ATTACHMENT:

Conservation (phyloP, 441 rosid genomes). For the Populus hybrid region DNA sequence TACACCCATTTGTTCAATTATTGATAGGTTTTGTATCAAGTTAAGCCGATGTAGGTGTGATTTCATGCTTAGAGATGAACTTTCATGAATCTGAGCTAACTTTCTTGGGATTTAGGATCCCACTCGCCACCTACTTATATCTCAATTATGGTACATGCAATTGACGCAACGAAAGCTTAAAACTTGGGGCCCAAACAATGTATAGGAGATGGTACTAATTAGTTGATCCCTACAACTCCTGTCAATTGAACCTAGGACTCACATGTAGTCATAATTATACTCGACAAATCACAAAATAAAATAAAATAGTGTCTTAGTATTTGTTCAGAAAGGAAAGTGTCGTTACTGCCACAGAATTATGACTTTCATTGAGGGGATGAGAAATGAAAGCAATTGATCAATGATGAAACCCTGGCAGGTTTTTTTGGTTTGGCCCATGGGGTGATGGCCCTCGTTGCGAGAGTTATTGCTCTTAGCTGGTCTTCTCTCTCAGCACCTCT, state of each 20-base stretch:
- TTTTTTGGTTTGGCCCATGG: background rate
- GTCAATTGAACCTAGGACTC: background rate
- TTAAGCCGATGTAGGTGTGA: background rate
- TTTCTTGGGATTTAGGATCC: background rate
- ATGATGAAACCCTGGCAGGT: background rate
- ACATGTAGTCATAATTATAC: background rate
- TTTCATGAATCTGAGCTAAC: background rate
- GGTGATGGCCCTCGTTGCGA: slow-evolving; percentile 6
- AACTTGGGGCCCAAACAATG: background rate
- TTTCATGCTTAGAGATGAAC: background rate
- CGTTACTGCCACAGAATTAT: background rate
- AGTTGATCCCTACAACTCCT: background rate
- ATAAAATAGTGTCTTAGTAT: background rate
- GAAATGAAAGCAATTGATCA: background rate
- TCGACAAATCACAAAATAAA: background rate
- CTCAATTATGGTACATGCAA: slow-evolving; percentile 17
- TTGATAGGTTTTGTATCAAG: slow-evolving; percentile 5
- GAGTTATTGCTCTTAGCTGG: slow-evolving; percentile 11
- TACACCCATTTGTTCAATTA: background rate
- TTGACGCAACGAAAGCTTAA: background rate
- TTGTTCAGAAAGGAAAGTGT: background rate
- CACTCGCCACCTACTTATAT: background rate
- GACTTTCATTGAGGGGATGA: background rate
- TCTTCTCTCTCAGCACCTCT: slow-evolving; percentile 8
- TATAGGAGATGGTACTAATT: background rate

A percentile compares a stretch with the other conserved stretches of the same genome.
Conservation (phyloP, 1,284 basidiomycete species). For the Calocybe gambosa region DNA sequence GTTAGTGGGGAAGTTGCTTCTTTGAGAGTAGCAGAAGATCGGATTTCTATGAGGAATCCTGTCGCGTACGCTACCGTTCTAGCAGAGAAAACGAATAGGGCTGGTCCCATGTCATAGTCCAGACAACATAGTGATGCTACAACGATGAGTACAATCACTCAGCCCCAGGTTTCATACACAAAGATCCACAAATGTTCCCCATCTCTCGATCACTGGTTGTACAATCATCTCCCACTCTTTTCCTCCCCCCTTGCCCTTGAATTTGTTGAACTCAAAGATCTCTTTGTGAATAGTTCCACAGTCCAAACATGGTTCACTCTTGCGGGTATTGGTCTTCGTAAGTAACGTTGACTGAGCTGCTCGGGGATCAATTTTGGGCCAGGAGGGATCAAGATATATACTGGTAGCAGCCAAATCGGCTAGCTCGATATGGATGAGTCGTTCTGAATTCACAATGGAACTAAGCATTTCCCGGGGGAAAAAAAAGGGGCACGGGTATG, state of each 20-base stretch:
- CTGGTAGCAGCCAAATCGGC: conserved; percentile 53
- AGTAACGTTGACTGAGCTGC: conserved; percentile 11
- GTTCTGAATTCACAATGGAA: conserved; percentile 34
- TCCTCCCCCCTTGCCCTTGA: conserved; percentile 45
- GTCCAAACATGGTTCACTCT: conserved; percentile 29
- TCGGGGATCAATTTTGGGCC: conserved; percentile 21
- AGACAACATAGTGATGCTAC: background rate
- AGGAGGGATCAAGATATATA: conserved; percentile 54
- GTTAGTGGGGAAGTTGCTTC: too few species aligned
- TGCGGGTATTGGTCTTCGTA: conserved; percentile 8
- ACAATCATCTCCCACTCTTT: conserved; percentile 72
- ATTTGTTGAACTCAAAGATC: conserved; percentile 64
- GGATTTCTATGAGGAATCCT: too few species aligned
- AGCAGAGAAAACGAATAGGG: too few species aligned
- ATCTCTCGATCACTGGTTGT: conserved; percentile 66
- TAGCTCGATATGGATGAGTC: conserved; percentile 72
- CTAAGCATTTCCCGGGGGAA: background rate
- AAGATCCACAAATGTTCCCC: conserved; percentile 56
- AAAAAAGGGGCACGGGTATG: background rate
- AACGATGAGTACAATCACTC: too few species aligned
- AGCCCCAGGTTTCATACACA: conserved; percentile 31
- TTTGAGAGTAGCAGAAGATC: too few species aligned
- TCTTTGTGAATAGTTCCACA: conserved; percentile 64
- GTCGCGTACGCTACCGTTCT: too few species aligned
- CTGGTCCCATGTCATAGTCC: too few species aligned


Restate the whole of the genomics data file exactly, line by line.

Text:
Conservation (phyloP, 441 rosid genomes). For the Populus hybrid region DNA sequence TACACCCATTTGTTCAATTATTGATAGGTTTTGTATCAAGTTAAGCCGATGTAGGTGTGATTTCATGCTTAGAGATGAACTTTCATGAATCTGAGCTAACTTTCTTGGGATTTAGGATCCCACTCGCCACCTACTTATATCTCAATTATGGTACATGCAATTGACGCAACGAAAGCTTAAAACTTGGGGCCCAAACAATGTATAGGAGATGGTACTAATTAGTTGATCCCTACAACTCCTGTCAATTGAACCTAGGACTCACATGTAGTCATAATTATACTCGACAAATCACAAAATAAAATAAAATAGTGTCTTAGTATTTGTTCAGAAAGGAAAGTGTCGTTACTGCCACAGAATTATGACTTTCATTGAGGGGATGAGAAATGAAAGCAATTGATCAATGATGAAACCCTGGCAGGTTTTTTTGGTTTGGCCCATGGGGTGATGGCCCTCGTTGCGAGAGTTATTGCTCTTAGCTGGTCTTCTCTCTCAGCACCTCT, state of each 20-base stretch:
- TTTTTTGGTTTGGCCCATGG: background rate
- GTCAATTGAACCTAGGACTC: background rate
- TTAAGCCGATGTAGGTGTGA: background rate
- TTTCTTGGGATTTAGGATCC: background rate
- ATGATGAAACCCTGGCAGGT: background rate
- ACATGTAGTCATAATTATAC: background rate
- TTTCATGAATCTGAGCTAAC: background rate
- GGTGATGGCCCTCGTTGCGA: slow-evolving; percentile 6
- AACTTGGGGCCCAAACAATG: background rate
- TTTCATGCTTAGAGATGAAC: background rate
- CGTTACTGCCACAGAATTAT: background rate
- AGTTGATCCCTACAACTCCT: background rate
- ATAAAATAGTGTCTTAGTAT: background rate
- GAAATGAAAGCAATTGATCA: background rate
- TCGACAAATCACAAAATAAA: background rate
- CTCAATTATGGTACATGCAA: slow-evolving; percentile 17
- TTGATAGGTTTTGTATCAAG: slow-evolving; percentile 5
- GAGTTATTGCTCTTAGCTGG: slow-evolving; percentile 11
- TACACCCATTTGTTCAATTA: background rate
- TTGACGCAACGAAAGCTTAA: background rate
- TTGTTCAGAAAGGAAAGTGT: background rate
- CACTCGCCACCTACTTATAT: background rate
- GACTTTCATTGAGGGGATGA: background rate
- TCTTCTCTCTCAGCACCTCT: slow-evolving; percentile 8
- TATAGGAGATGGTACTAATT: background rate

A percentile compares a stretch with the other conserved stretches of the same genome.
Conservation (phyloP, 1,284 basidiomycete species). For the Calocybe gambosa region DNA sequence GTTAGTGGGGAAGTTGCTTCTTTGAGAGTAGCAGAAGATCGGATTTCTATGAGGAATCCTGTCGCGTACGCTACCGTTCTAGCAGAGAAAACGAATAGGGCTGGTCCCATGTCATAGTCCAGACAACATAGTGATGCTACAACGATGAGTACAATCACTCAGCCCCAGGTTTCATACACAAAGATCCACAAATGTTCCCCATCTCTCGATCACTGGTTGTACAATCATCTCCCACTCTTTTCCTCCCCCCTTGCCCTTGAATTTGTTGAACTCAAAGATCTCTTTGTGAATAGTTCCACAGTCCAAACATGGTTCACTCTTGCGGGTATTGGTCTTCGTAAGTAACGTTGACTGAGCTGCTCGGGGATCAATTTTGGGCCAGGAGGGATCAAGATATATACTGGTAGCAGCCAAATCGGCTAGCTCGATATGGATGAGTCGTTCTGAATTCACAATGGAACTAAGCATTTCCCGGGGGAAAAAAAAGGGGCACGGGTATG, state of each 20-base stretch:
- CTGGTAGCAGCCAAATCGGC: conserved; percentile 53
- AGTAACGTTGACTGAGCTGC: conserved; percentile 11
- GTTCTGAATTCACAATGGAA: conserved; percentile 34
- TCCTCCCCCCTTGCCCTTGA: conserved; percentile 45
- GTCCAAACATGGTTCACTCT: conserved; percentile 29
- TCGGGGATCAATTTTGGGCC: conserved; percentile 21
- AGACAACATAGTGATGCTAC: background rate
- AGGAGGGATCAAGATATATA: conserved; percentile 54
- GTTAGTGGGGAAGTTGCTTC: too few species aligned
- TGCGGGTATTGGTCTTCGTA: conserved; percentile 8
- ACAATCATCTCCCACTCTTT: conserved; percentile 72
- ATTTGTTGAACTCAAAGATC: conserved; percentile 64
- GGATTTCTATGAGGAATCCT: too few species aligned
- AGCAGAGAAAACGAATAGGG: too few species aligned
- ATCTCTCGATCACTGGTTGT: conserved; percentile 66
- TAGCTCGATATGGATGAGTC: conserved; percentile 72
- CTAAGCATTTCCCGGGGGAA: background rate
- AAGATCCACAAATGTTCCCC: conserved; percentile 56
- AAAAAAGGGGCACGGGTATG: background rate
- AACGATGAGTACAATCACTC: too few species aligned
- AGCCCCAGGTTTCATACACA: conserved; percentile 31
- TTTGAGAGTAGCAGAAGATC: too few species aligned
- TCTTTGTGAATAGTTCCACA: conserved; percentile 64
- GTCGCGTACGCTACCGTTCT: too few species aligned
- CTGGTCCCATGTCATAGTCC: too few species aligned